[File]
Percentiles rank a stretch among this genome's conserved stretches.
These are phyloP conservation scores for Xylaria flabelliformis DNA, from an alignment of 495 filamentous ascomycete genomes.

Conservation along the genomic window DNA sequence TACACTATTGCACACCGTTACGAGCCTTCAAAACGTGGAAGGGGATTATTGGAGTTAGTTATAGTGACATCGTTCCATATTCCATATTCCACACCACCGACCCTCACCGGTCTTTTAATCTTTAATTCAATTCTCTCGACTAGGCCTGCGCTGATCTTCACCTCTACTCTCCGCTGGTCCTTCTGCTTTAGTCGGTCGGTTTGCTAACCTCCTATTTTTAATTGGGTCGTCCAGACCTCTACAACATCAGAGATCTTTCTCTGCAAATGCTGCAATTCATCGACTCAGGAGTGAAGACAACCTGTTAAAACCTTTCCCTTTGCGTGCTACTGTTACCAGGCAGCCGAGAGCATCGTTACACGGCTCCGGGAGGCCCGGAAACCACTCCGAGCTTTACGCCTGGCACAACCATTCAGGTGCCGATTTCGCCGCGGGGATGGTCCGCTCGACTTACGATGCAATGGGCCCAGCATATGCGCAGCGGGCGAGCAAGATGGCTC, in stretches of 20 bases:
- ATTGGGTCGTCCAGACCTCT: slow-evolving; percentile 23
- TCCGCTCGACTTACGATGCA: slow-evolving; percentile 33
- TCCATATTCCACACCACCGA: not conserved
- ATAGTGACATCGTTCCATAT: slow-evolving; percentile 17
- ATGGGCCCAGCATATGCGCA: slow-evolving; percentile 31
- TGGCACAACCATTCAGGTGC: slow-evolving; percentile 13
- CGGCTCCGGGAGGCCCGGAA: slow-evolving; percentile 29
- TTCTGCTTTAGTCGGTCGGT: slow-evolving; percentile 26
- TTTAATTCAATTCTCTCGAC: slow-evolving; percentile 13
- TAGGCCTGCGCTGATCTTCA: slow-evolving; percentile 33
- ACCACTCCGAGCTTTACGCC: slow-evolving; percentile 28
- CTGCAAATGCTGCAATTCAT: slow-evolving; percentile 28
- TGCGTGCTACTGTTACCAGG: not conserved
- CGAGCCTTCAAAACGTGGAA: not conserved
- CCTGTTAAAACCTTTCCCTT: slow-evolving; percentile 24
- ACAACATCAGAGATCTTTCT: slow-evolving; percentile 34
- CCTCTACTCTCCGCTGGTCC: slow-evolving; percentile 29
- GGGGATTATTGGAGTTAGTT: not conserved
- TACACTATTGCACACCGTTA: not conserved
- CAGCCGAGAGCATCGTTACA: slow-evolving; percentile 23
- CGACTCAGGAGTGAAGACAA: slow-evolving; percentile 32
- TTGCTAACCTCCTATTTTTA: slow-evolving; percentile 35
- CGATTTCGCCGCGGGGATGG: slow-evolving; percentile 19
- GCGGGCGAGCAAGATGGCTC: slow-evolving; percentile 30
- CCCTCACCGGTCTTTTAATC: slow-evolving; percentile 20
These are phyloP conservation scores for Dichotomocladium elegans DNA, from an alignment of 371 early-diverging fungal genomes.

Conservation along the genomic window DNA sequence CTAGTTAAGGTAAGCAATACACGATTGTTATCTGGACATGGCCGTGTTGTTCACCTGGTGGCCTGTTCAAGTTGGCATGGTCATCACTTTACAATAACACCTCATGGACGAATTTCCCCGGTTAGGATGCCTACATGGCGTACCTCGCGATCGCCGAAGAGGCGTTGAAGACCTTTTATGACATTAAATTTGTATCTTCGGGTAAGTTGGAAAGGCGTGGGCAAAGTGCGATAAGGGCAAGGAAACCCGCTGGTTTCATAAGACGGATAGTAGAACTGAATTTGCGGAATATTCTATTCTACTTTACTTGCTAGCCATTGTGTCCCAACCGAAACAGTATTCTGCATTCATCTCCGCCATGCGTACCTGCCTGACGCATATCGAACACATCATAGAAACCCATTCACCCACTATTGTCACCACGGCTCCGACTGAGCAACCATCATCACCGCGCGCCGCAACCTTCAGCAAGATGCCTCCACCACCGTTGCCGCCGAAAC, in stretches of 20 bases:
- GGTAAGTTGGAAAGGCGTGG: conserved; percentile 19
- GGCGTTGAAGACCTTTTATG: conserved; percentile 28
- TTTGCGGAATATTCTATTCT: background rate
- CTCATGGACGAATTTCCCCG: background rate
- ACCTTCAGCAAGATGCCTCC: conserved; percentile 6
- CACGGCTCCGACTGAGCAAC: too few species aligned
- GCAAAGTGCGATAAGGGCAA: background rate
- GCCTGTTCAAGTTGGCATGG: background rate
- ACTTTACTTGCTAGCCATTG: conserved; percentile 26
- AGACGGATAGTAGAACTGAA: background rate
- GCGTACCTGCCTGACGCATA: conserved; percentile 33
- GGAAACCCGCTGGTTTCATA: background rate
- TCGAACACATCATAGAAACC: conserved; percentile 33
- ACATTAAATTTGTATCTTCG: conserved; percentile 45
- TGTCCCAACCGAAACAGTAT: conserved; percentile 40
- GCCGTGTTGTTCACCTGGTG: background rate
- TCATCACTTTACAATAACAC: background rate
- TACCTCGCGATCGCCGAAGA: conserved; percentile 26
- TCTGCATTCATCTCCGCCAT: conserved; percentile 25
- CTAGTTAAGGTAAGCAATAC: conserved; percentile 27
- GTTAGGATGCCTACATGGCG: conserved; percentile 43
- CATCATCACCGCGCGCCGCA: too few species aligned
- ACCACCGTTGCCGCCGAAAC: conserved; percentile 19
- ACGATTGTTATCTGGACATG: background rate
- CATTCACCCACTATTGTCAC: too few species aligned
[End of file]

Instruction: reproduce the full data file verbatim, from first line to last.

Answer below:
Percentiles rank a stretch among this genome's conserved stretches.
These are phyloP conservation scores for Xylaria flabelliformis DNA, from an alignment of 495 filamentous ascomycete genomes.

Conservation along the genomic window DNA sequence TACACTATTGCACACCGTTACGAGCCTTCAAAACGTGGAAGGGGATTATTGGAGTTAGTTATAGTGACATCGTTCCATATTCCATATTCCACACCACCGACCCTCACCGGTCTTTTAATCTTTAATTCAATTCTCTCGACTAGGCCTGCGCTGATCTTCACCTCTACTCTCCGCTGGTCCTTCTGCTTTAGTCGGTCGGTTTGCTAACCTCCTATTTTTAATTGGGTCGTCCAGACCTCTACAACATCAGAGATCTTTCTCTGCAAATGCTGCAATTCATCGACTCAGGAGTGAAGACAACCTGTTAAAACCTTTCCCTTTGCGTGCTACTGTTACCAGGCAGCCGAGAGCATCGTTACACGGCTCCGGGAGGCCCGGAAACCACTCCGAGCTTTACGCCTGGCACAACCATTCAGGTGCCGATTTCGCCGCGGGGATGGTCCGCTCGACTTACGATGCAATGGGCCCAGCATATGCGCAGCGGGCGAGCAAGATGGCTC, in stretches of 20 bases:
- ATTGGGTCGTCCAGACCTCT: slow-evolving; percentile 23
- TCCGCTCGACTTACGATGCA: slow-evolving; percentile 33
- TCCATATTCCACACCACCGA: not conserved
- ATAGTGACATCGTTCCATAT: slow-evolving; percentile 17
- ATGGGCCCAGCATATGCGCA: slow-evolving; percentile 31
- TGGCACAACCATTCAGGTGC: slow-evolving; percentile 13
- CGGCTCCGGGAGGCCCGGAA: slow-evolving; percentile 29
- TTCTGCTTTAGTCGGTCGGT: slow-evolving; percentile 26
- TTTAATTCAATTCTCTCGAC: slow-evolving; percentile 13
- TAGGCCTGCGCTGATCTTCA: slow-evolving; percentile 33
- ACCACTCCGAGCTTTACGCC: slow-evolving; percentile 28
- CTGCAAATGCTGCAATTCAT: slow-evolving; percentile 28
- TGCGTGCTACTGTTACCAGG: not conserved
- CGAGCCTTCAAAACGTGGAA: not conserved
- CCTGTTAAAACCTTTCCCTT: slow-evolving; percentile 24
- ACAACATCAGAGATCTTTCT: slow-evolving; percentile 34
- CCTCTACTCTCCGCTGGTCC: slow-evolving; percentile 29
- GGGGATTATTGGAGTTAGTT: not conserved
- TACACTATTGCACACCGTTA: not conserved
- CAGCCGAGAGCATCGTTACA: slow-evolving; percentile 23
- CGACTCAGGAGTGAAGACAA: slow-evolving; percentile 32
- TTGCTAACCTCCTATTTTTA: slow-evolving; percentile 35
- CGATTTCGCCGCGGGGATGG: slow-evolving; percentile 19
- GCGGGCGAGCAAGATGGCTC: slow-evolving; percentile 30
- CCCTCACCGGTCTTTTAATC: slow-evolving; percentile 20
These are phyloP conservation scores for Dichotomocladium elegans DNA, from an alignment of 371 early-diverging fungal genomes.

Conservation along the genomic window DNA sequence CTAGTTAAGGTAAGCAATACACGATTGTTATCTGGACATGGCCGTGTTGTTCACCTGGTGGCCTGTTCAAGTTGGCATGGTCATCACTTTACAATAACACCTCATGGACGAATTTCCCCGGTTAGGATGCCTACATGGCGTACCTCGCGATCGCCGAAGAGGCGTTGAAGACCTTTTATGACATTAAATTTGTATCTTCGGGTAAGTTGGAAAGGCGTGGGCAAAGTGCGATAAGGGCAAGGAAACCCGCTGGTTTCATAAGACGGATAGTAGAACTGAATTTGCGGAATATTCTATTCTACTTTACTTGCTAGCCATTGTGTCCCAACCGAAACAGTATTCTGCATTCATCTCCGCCATGCGTACCTGCCTGACGCATATCGAACACATCATAGAAACCCATTCACCCACTATTGTCACCACGGCTCCGACTGAGCAACCATCATCACCGCGCGCCGCAACCTTCAGCAAGATGCCTCCACCACCGTTGCCGCCGAAAC, in stretches of 20 bases:
- GGTAAGTTGGAAAGGCGTGG: conserved; percentile 19
- GGCGTTGAAGACCTTTTATG: conserved; percentile 28
- TTTGCGGAATATTCTATTCT: background rate
- CTCATGGACGAATTTCCCCG: background rate
- ACCTTCAGCAAGATGCCTCC: conserved; percentile 6
- CACGGCTCCGACTGAGCAAC: too few species aligned
- GCAAAGTGCGATAAGGGCAA: background rate
- GCCTGTTCAAGTTGGCATGG: background rate
- ACTTTACTTGCTAGCCATTG: conserved; percentile 26
- AGACGGATAGTAGAACTGAA: background rate
- GCGTACCTGCCTGACGCATA: conserved; percentile 33
- GGAAACCCGCTGGTTTCATA: background rate
- TCGAACACATCATAGAAACC: conserved; percentile 33
- ACATTAAATTTGTATCTTCG: conserved; percentile 45
- TGTCCCAACCGAAACAGTAT: conserved; percentile 40
- GCCGTGTTGTTCACCTGGTG: background rate
- TCATCACTTTACAATAACAC: background rate
- TACCTCGCGATCGCCGAAGA: conserved; percentile 26
- TCTGCATTCATCTCCGCCAT: conserved; percentile 25
- CTAGTTAAGGTAAGCAATAC: conserved; percentile 27
- GTTAGGATGCCTACATGGCG: conserved; percentile 43
- CATCATCACCGCGCGCCGCA: too few species aligned
- ACCACCGTTGCCGCCGAAAC: conserved; percentile 19
- ACGATTGTTATCTGGACATG: background rate
- CATTCACCCACTATTGTCAC: too few species aligned